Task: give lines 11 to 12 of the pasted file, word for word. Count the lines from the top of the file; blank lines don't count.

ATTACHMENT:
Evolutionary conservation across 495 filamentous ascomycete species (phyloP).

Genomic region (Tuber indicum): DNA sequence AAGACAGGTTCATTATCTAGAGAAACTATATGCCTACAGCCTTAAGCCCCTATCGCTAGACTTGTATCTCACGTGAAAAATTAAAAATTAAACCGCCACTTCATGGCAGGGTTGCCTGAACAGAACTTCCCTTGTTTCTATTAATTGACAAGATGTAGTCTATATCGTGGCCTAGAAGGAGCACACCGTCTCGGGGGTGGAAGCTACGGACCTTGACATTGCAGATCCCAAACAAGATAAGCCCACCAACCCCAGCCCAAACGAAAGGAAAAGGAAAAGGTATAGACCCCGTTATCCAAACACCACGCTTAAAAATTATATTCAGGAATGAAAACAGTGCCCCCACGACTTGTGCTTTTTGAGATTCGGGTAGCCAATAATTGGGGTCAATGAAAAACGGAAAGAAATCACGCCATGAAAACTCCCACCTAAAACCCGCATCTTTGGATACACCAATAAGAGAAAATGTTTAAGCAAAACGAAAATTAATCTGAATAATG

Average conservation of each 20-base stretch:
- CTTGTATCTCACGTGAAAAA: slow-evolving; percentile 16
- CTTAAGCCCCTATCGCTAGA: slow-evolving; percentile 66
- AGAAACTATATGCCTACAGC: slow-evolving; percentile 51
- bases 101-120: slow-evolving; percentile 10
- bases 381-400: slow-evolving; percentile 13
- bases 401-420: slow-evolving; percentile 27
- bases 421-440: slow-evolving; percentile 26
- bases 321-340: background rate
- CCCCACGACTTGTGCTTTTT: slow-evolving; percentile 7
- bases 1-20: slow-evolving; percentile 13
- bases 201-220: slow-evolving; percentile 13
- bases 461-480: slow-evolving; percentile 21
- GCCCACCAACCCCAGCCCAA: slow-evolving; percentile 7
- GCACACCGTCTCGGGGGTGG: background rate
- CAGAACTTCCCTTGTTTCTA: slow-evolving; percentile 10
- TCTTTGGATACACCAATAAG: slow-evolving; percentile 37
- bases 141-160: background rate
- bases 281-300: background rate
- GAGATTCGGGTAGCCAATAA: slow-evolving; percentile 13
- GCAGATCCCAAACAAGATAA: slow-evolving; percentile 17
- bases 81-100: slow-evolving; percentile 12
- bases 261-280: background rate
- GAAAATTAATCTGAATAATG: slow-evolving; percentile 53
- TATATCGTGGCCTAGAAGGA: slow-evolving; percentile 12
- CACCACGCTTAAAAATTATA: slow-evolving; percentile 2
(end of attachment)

- bases 321-340: background rate
- CCCCACGACTTGTGCTTTTT: slow-evolving; percentile 7